Baby boom at the Moscow Zoo: Newborn gnu goats, aurochs and muskoxen

Baby boom at the Moscow Zoo: Newborn gnu goats, aurochs and muskoxen
The new babies are now getting familiar with the zoo, their relatives and their new homes.

The Moscow Zoo has recently seen births in several hoofed families. In late May – early June – the traditional kidding period − baby muskoxen, Sichuan takins (gnu goats), Dagestan aurochs and markhoors were all born. The little ones are now getting familiar with the zoo and their new families and are learning their surroundings.

“Each birth is very important for our zoo and it will play a role in the creation of a stable and genetically diverse population in captivity. The babies have been leaping and skipping around – hoofed youngsters tend to mature much quicker than cats or dogs. Just a few hours after coming into this world, baby goats, muskoxen and gnu goats are able to stand steadily on their legs and follow their mother around. This happens naturally since it’s the only way the youngsters can avoid danger from predators. Hoofed babies start eating adult food quickly. Over the first month and a half or two, their diet primarily consists of mother’s milk. After the first month, the young ones begin trying adult food,” said General Director of the Moscow Zoo Svetlana Akulova.

Sichuan takins

Sichuan takins are listed in the International Red Data Book as “vulnerable.” In the wild, the animals are native to the mountainous provinces of India, China, Nepal, Tibet and the eastern Himalayas. Gnu goats appeared in the Moscow Zoo in 2009 and have been producing offspring for almost eight years. The current inhabitants are an adult couple, two kids that have grown a little and one baby born on 24 May. Besides that, the Centre for Rare Animal Species Reproduction is home to a couple with two kids.

“Sichuan takins are very rare inhabitants of European and Russian zoos. We are proud that we have created two couples that reproduce every year,” noted Svetlana Akulova.

The Moscow Zoo is part of the compilation of the European Breed Registry of the species.



Markhoors are classified by the International Red Data Book as a “vanishing” species. In the wild they can only be found in hard-to-reach highland regions of India, East Pakistan, Afghanistan, Turkmenistan and Uzbekistan. The Moscow Zoo is home to a group of 22 markhoors led by a ten-year-old alpha male. All the other males, including the six kids born in the first week of June, are his kids of different ages. The new-born kids follow their mothers’ steps and feed on her milk. By now, they can easily climb the artificial slopes of the Auroch Hill pavilion and fearlessly skip from stone to stone. In only a month, the goat kids will be trying hay, grass, special combined fodder and other “dishes” common to an adult markhoor diet.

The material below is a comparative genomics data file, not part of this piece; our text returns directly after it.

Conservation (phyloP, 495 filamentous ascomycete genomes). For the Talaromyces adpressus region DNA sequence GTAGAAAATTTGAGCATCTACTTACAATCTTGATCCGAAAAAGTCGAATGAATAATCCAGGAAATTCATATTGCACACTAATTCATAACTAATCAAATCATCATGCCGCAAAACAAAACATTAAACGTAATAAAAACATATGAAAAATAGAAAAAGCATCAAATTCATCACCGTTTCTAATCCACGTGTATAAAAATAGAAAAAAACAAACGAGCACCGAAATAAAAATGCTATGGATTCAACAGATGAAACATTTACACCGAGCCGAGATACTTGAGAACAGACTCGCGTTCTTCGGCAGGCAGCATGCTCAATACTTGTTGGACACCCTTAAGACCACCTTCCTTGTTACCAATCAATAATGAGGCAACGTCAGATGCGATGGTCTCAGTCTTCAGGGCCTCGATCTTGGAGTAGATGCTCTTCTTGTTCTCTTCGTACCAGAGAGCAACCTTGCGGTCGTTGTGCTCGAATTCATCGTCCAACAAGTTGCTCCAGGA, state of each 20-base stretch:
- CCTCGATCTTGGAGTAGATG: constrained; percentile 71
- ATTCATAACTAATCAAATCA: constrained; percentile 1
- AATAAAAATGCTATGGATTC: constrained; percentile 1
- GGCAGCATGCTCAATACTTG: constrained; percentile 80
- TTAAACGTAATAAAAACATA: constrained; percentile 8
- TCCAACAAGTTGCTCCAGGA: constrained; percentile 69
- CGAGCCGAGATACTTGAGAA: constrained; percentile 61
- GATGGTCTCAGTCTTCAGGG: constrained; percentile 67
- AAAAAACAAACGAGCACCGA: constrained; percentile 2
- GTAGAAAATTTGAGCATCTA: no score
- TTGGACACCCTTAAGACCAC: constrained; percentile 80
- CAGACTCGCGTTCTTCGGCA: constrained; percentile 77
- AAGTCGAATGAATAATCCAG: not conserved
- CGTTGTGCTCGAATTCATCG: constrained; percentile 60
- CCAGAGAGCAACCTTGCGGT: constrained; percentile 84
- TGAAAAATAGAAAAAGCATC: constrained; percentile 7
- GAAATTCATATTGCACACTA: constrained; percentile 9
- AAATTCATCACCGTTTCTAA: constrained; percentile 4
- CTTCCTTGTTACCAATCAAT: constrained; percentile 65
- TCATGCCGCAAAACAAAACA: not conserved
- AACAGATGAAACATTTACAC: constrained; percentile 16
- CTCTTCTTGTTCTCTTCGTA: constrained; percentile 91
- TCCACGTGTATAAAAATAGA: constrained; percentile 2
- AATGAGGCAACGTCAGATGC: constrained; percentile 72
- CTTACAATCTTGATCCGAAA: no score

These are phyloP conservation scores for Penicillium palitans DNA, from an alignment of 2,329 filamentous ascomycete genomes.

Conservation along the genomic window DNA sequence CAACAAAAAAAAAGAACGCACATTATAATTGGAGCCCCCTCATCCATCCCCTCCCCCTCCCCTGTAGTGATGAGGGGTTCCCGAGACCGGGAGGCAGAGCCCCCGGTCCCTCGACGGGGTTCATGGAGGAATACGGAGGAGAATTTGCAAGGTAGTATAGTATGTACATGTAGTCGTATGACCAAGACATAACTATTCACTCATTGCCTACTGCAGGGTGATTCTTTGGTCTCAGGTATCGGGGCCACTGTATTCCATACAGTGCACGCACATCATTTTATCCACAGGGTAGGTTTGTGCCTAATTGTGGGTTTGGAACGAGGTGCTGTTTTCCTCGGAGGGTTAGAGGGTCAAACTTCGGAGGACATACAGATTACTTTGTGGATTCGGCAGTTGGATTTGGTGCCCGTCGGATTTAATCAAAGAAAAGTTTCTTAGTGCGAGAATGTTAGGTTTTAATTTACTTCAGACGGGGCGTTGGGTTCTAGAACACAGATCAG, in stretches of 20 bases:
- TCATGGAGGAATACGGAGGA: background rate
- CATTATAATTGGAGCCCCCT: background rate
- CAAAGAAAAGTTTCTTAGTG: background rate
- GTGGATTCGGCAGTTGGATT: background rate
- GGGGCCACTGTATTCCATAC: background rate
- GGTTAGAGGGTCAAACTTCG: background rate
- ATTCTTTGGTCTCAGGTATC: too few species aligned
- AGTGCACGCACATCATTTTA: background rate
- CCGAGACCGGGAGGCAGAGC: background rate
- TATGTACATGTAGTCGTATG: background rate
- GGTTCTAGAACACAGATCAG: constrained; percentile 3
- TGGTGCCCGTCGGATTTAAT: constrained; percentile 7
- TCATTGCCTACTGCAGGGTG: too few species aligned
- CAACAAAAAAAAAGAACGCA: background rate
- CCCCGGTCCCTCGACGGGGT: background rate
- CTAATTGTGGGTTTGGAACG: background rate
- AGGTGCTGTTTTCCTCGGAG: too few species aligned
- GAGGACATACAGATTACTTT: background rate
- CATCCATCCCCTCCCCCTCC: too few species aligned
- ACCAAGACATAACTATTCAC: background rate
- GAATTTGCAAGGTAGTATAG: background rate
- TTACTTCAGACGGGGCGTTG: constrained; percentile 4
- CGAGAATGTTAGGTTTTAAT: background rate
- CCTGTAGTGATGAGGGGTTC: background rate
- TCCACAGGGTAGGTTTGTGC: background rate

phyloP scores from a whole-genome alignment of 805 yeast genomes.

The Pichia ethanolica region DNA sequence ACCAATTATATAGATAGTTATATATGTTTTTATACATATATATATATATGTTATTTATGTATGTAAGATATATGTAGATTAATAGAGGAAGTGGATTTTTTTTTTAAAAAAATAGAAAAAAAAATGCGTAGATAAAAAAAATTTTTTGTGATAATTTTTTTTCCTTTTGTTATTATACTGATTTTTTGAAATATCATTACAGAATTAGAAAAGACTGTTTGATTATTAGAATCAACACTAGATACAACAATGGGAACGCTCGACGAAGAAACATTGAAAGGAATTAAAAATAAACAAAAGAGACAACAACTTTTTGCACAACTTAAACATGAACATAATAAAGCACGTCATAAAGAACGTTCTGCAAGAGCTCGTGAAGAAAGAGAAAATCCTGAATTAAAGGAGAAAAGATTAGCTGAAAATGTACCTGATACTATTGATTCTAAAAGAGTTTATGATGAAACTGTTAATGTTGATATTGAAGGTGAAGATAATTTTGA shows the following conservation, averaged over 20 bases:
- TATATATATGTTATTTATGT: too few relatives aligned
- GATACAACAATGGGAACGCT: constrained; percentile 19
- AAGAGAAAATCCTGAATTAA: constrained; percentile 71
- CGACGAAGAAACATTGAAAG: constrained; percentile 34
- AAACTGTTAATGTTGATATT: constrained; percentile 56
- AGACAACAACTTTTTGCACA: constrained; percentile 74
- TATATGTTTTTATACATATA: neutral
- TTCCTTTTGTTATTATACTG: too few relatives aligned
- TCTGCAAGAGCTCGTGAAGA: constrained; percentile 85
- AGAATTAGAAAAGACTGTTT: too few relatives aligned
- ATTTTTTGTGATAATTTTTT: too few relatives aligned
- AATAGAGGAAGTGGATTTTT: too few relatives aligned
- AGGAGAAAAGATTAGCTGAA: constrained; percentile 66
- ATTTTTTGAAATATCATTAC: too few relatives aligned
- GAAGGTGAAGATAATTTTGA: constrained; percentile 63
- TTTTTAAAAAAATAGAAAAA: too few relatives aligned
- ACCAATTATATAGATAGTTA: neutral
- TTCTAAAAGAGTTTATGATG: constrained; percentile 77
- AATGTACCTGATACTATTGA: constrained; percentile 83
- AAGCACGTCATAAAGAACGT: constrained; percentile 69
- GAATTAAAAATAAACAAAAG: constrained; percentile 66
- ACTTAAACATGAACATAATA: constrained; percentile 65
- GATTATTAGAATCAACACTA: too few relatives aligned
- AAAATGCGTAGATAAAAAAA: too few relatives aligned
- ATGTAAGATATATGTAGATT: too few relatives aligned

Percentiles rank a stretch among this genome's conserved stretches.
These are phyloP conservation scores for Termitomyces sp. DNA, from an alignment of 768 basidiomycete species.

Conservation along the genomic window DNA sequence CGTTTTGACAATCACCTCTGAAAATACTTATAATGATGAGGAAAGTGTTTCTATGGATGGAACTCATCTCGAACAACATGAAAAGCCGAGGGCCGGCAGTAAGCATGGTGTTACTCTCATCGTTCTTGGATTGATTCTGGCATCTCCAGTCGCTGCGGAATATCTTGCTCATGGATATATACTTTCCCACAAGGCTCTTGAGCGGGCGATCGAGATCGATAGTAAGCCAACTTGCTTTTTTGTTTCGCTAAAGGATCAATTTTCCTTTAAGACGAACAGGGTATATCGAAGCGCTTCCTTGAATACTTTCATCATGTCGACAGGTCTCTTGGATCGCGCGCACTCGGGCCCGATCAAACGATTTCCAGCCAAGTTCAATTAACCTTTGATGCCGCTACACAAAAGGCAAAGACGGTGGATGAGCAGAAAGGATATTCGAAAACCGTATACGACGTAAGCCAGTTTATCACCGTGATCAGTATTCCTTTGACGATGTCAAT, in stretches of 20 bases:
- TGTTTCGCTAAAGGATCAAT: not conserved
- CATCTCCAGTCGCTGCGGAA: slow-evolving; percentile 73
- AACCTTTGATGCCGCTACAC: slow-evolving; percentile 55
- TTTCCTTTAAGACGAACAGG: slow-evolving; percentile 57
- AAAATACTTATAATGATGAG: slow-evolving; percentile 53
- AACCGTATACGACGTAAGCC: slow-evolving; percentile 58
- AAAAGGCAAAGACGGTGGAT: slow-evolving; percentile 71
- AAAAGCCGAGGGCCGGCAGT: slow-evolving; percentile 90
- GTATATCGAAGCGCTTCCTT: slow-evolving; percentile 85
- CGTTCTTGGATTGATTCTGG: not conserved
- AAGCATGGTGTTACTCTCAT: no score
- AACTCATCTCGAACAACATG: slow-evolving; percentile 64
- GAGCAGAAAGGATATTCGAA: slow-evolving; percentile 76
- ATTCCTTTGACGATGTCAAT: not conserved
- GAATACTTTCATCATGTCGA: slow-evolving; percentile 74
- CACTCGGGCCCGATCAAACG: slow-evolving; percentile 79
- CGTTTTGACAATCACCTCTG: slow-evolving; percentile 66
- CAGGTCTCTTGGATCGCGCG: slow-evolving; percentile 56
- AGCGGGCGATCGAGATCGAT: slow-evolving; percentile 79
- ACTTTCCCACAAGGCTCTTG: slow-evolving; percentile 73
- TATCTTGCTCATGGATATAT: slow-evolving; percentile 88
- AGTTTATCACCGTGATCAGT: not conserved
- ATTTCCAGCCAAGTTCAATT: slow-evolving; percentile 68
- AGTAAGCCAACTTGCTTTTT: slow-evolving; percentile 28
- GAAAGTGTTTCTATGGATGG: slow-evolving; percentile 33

Hierarchical relations among the markhoor group aren’t easy to identify; to make them out you need to spend a while watching them.


Dagestan aurochs

The Dagestan aurochs are markhoor’s neighbours in the zoo. This spring, they have enjoyed a “kindergarten” – eight calves born in the second half of May and early June, racing with one another across the enclosure, climbing the top of the hill and testing themselves in games. Although they are very young, the auroch calves have been strong enough to leave their mothers once in a while to get acquainted with the surroundings.

The population of Dagestan aurochs has been dwindling every year in the wild. This is primarily due to illegal hunting and poaching. The majestic horn makes the species an enviable hunting trophy. Another factor affecting the animals’ population is the shrinking of the area occupied by pasture land and the pollution of the feeding environment.

The Moscow Zoo has for many years been engaged in compiling the European Breed Registry on Dagestan aurochs as well as in the Eurasian Regional Association of Zoos and Aquariums programme to conserve hoofed mountain animals.



The muskox family that boast the longest fur of all mammals was also blessed with new offspring recently. A calf was born on 24 May. It has thick and warm fur and a seam of fat. The calf’s main diet is extremely fatty mother’s milk. From its first week, the muskox calf was eating adult feed – hay, vegetables, special combined fodder and willow branches.


A new home in a year

The muskox, Sichuan takin, markhoor and Dagestan auroch babies will spend at least one year at the Moscow Zoo. They will get older and stronger and then will move to other European and Russian zoos.